A FORMER mayor of Pembroke’s bid to challenge his convictions for child abuse offences was rejected last week by senior judges.

David Boswell, known as Dai, was sentenced to 18 years in prison last July after being convicted of raping and indecently assaulting two young girls during the 1990s.

He was elected a Conservative county councillor for Pembroke St Mary North in May 2017 and went on to become mayor.

He was suspended by the party after being charged by police.

During his 2018 trial at Swansea crown court, former soldier Boswell, then aged 58, claimed his victims, now in their 30s, had made up the allegations against him.

He was convicted of the rape and indecent assault of one of the girls and of the indecent assault of the other another.

Boswell, of Bush Street in Pembroke Dock, was cleared of three other counts of indecent assault against the two complainants.

He was put on the sex offenders register for the rest of his life, and made the subject of a sexual harm prevention order to control his access to children aged under 16.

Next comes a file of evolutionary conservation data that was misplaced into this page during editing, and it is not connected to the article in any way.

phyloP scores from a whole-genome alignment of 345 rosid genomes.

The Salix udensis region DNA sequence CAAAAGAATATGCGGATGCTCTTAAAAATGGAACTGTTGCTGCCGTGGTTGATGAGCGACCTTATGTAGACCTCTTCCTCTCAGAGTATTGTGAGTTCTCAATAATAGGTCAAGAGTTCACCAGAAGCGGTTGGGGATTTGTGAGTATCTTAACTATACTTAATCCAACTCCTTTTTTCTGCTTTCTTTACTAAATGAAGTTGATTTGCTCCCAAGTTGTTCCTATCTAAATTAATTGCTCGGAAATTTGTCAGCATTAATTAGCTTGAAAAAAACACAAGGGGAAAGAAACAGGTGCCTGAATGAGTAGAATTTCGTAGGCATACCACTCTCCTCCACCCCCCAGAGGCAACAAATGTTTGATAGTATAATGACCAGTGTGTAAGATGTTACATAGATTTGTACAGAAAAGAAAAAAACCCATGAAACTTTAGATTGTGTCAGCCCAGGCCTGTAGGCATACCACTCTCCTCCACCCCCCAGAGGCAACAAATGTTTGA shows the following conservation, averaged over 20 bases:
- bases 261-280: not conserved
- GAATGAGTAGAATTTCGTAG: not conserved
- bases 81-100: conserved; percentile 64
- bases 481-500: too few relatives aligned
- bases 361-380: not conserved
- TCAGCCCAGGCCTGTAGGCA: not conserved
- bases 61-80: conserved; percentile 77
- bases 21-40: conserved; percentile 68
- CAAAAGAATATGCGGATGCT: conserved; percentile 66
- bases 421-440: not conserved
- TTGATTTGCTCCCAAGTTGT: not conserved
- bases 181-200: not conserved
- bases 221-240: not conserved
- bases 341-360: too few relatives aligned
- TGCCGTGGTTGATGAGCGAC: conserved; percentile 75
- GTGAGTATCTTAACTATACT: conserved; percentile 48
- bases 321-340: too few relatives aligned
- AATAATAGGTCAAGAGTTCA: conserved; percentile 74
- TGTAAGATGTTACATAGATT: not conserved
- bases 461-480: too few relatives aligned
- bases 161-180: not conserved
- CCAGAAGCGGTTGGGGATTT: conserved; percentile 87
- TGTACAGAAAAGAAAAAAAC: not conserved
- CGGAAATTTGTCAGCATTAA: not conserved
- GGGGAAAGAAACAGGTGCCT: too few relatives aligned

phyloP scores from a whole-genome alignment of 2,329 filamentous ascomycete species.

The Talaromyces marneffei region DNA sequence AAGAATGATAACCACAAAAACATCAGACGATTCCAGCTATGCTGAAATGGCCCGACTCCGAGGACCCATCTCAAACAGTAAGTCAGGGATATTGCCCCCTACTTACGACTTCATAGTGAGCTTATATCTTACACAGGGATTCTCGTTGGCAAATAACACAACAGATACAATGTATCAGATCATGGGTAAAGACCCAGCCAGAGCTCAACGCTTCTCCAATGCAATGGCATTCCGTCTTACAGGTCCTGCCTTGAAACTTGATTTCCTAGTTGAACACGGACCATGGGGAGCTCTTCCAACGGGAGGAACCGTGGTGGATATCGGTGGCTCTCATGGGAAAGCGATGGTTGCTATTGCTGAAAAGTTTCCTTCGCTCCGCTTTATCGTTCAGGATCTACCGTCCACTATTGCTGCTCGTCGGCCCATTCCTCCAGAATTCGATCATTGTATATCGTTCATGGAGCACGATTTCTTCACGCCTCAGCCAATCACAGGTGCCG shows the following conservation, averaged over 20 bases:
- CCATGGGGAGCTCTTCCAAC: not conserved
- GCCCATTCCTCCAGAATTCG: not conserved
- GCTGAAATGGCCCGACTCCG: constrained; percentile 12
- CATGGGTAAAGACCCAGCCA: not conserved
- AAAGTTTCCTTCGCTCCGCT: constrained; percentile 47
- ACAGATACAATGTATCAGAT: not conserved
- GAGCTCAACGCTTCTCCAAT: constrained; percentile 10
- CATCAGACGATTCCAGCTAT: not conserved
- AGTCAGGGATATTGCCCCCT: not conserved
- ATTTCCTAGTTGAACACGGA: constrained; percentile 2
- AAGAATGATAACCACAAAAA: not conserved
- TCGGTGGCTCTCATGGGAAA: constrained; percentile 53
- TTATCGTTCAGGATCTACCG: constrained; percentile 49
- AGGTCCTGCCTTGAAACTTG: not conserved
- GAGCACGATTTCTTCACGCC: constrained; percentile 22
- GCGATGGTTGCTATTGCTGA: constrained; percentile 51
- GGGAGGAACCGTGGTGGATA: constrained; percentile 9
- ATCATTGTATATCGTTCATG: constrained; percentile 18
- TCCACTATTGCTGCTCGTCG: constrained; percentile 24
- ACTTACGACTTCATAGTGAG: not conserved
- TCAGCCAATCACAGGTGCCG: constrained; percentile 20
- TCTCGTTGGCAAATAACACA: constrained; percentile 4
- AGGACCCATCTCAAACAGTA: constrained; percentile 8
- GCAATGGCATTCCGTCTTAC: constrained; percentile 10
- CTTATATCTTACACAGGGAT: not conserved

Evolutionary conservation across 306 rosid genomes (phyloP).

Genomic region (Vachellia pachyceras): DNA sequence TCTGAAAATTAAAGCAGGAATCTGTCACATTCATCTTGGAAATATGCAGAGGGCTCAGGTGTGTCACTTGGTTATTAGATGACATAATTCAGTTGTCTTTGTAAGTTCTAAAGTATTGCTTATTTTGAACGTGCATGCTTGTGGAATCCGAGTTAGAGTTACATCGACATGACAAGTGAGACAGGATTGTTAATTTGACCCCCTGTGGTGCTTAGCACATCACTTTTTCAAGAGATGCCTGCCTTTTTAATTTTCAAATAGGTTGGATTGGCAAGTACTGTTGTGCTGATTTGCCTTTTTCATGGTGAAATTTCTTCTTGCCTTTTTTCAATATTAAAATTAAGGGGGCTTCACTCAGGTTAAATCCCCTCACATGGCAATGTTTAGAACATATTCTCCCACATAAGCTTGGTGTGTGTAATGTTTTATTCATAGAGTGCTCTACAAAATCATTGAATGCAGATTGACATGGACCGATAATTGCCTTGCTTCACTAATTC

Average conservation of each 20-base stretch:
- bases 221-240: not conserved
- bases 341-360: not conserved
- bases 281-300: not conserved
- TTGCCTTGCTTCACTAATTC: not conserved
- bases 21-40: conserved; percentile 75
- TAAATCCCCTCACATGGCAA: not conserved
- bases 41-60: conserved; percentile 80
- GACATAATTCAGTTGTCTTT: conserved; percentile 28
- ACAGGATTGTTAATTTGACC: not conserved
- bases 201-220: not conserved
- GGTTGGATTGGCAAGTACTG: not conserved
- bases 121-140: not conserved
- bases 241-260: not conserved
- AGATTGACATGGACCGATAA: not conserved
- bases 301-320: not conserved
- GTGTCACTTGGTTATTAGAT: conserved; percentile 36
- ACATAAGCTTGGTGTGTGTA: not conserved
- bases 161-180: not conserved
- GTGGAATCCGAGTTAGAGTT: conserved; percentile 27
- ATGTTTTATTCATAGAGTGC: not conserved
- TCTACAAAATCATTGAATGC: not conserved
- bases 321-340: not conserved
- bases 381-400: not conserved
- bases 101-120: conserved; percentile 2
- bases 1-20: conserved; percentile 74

The court heard that one of his victims - now an adult woman - was still too afraid to visit Pembroke Dock in case she came across Boswell.

The other said in a victim impact statement that she still had nightmares about what Boswell had done to her and thought about it everyday.

The case returned to court on Thursday, November 28, when Lord Justice Hickinbottom, Mr Justice Lewis, and Mr Justice Jacobs sat as the Court of Appeal in Swansea.

In legal submissions it was argued on Boswell's behalf that there were issues with the way the judge in the original trial had handled the jury's request to see the victims' videoed interviews a second time.

The principle complaint was that after the jurors saw the footage again the judge failed to properly summarise the cross-examination of the defendants and did not remind the jury of the defendant's case.

Mr Justice Jacobs said he and his fellow appeal judges had read the transcript of what the trial judge had told the jury, and could find nothing in the way the trial judge had approached the request to see the video statements, nor in his handling of the summarising of the cross-examination and defence case, that could arguably be said to have led to an unfairness.

The bid to seek leave to appeal against the conviction was refused.

Any young person in need of help or advice can contact Childline on 0800 1111 or childline.org.uk